Spherical Coordinates

by Hypnotoad
Tags: coordinates, spherical
Hypnotoad is offline
Sep3-04, 12:34 AM
P: 35
I'm trying to find the line element in spherical coordinates as well as a velocity element. I know that they are (ds)^2=(dr)^2+r^2(sin(theta))^2(dtheta)^2+r^2(dphi)^2 and sqrt[(dr/dt)^2+r^2(sin theta)^2(dtheta/dt)^2+r^2(dphi/dt)^2].

I know that this should be a quick and easy problem, but I simply can not figure it out. I would really appreciate some help on this one.
Phys.Org News Partner Physics news on Phys.org
Better thermal-imaging lens from waste sulfur
Scientists observe quantum superconductor-metal transition and superconducting glass
New technique detects microscopic diabetes-related eye damage
Tide is offline
Sep3-04, 01:18 AM
Sci Advisor
HW Helper
P: 3,149
Start from Cartesian coordinates in which [itex]ds^2 = dx^2+dy^2+dz^2[/itex] then calculate the differentials dx, dy and dz using:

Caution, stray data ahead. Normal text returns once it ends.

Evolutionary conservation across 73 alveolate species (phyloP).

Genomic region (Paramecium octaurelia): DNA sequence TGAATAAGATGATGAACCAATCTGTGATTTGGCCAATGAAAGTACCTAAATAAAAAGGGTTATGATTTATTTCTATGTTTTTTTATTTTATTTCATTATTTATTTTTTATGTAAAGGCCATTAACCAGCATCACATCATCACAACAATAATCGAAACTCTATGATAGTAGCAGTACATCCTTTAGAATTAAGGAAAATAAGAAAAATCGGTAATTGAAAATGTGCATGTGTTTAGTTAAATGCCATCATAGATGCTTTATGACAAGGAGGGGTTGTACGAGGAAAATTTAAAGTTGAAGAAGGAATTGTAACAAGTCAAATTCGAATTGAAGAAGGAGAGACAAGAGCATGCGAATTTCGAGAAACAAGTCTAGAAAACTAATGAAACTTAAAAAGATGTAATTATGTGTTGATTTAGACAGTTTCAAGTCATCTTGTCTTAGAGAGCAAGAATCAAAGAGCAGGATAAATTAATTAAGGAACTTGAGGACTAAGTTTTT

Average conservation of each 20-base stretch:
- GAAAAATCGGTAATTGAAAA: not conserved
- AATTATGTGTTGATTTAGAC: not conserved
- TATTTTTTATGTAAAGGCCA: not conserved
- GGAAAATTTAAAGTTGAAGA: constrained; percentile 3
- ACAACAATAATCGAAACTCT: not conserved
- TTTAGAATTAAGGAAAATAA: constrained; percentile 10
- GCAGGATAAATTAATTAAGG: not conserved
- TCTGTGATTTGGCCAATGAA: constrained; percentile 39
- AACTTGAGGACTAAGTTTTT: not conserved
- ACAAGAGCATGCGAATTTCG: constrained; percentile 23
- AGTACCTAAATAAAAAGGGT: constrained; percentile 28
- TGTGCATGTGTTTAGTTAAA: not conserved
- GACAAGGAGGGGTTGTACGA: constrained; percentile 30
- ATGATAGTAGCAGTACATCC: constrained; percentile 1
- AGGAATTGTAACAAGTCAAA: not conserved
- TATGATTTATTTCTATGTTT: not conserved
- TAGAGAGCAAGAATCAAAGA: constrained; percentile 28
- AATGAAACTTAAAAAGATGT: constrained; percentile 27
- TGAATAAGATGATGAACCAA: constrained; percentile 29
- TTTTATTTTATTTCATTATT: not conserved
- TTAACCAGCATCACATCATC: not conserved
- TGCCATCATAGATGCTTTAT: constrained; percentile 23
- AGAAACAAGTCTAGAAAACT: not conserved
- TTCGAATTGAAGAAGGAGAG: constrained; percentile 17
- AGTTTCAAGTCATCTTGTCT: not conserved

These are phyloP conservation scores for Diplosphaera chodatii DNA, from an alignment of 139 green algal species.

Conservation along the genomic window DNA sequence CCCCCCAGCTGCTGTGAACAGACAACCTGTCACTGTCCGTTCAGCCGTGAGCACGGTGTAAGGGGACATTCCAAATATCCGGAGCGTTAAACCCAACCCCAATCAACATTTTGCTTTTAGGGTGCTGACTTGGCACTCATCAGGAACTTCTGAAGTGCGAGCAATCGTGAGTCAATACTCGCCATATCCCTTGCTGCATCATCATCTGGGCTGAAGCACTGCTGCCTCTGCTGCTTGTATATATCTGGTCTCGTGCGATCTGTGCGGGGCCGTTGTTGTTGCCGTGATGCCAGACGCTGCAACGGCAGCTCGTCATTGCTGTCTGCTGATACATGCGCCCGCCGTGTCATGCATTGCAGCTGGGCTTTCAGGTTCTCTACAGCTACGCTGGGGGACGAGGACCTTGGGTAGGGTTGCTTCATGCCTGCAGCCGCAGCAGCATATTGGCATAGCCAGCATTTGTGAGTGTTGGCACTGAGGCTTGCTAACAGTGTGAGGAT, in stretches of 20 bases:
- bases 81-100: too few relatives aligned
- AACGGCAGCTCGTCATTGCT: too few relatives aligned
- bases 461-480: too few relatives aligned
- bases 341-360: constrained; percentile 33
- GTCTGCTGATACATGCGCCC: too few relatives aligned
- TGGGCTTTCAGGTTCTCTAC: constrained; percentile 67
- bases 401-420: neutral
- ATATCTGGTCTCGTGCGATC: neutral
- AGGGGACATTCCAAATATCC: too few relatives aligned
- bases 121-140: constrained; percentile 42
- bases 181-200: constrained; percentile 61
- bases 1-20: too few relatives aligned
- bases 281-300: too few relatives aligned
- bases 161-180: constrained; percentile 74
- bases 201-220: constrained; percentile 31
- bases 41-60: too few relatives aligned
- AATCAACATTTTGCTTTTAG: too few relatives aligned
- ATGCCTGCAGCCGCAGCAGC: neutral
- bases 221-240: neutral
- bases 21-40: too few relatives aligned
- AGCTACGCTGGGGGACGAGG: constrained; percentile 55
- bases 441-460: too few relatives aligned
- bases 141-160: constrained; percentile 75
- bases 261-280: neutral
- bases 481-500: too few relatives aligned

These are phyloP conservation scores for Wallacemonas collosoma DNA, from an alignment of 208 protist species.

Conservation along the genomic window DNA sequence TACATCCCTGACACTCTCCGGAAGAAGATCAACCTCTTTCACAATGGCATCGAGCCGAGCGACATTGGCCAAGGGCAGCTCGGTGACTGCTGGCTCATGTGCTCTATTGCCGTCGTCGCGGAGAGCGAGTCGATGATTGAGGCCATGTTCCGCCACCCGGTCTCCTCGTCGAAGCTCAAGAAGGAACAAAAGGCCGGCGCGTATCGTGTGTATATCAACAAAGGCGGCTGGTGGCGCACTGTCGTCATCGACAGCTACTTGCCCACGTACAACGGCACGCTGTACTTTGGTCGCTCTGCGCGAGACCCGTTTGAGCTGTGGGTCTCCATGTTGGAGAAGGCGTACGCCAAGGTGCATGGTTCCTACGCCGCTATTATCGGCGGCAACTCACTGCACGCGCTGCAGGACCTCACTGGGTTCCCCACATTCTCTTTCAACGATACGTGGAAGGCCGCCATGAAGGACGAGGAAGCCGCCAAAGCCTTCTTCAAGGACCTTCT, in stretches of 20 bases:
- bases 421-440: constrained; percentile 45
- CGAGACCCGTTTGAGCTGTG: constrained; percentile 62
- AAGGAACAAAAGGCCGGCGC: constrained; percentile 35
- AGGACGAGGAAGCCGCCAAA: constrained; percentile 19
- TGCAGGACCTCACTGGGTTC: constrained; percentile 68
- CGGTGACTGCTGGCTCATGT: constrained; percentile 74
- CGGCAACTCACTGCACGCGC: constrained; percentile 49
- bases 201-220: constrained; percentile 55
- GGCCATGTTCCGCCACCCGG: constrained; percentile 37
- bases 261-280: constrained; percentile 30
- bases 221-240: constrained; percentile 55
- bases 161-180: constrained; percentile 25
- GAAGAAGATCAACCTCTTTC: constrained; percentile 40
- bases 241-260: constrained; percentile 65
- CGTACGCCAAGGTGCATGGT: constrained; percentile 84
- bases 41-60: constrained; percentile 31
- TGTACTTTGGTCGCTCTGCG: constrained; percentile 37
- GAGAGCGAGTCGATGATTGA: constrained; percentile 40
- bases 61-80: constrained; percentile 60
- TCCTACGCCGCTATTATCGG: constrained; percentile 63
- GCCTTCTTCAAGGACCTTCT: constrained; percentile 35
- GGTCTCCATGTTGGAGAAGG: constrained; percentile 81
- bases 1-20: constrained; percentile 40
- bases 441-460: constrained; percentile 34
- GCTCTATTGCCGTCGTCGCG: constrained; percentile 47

[tex]x = r \sin \theta \cos \phi[/tex]
[tex]y = r \sin \theta \sin \phi[/tex]
[tex]z = r \cos \theta[/tex]

Substitute for dx, dy and dz in [itex]ds^2 = dx^2+dy^2+dz^2[/itex] and after a bit of algebra you should get the desired result.
robphy is offline
Sep3-04, 10:45 AM
Sci Advisor
HW Helper
PF Gold
robphy's Avatar
P: 4,108
To find the velocity vector, write the position vector as [itex] r(t) \hat r [/itex].
Then [itex]v(t)=\frac{d}{dt} \left[ r(t) \hat r \right] [/itex].
Use the product rule.
You'll have to compute [itex]\frac{d}{dt} \hat r [/itex],
where [tex]\hat r= \sin\theta\cos\phi \hat\imath + \sin\theta\sin\phi \hat\jmath + \cos\theta \hat k[/tex].

To simplify what you get, you might find it useful to know that
[tex]\hat \theta= \cos\theta\cos\phi \hat\imath + \cos\theta\sin\phi \hat\jmath - \sin\theta \hat k[/tex]
and [tex]\hat \phi= -\sin\phi \hat\imath + \cos\phi \hat\jmath [/tex]

You can derive these expressions for the spherical-polar unit vectors if you calculate the vectorial element
[tex]d \vec s = (dx)\hat \imath + (dy)\hat \jmath + (dz)\hat k [/tex]
using Tide's expressions for x, y, and z. [The strategy is to group the terms in [itex] dr[/itex], [itex]d\theta[/itex], and [itex]d\phi[/itex].]

Register to reply

Related Discussions
Spherical Coordinates to Rectangular Coordinates Advanced Physics Homework 7
Spherical Coordinates Calculus & Beyond Homework 8
L^2 in spherical coordinates. Advanced Physics Homework 7
spherical coordinates? General Math 4
Spherical Coordinates General Math 3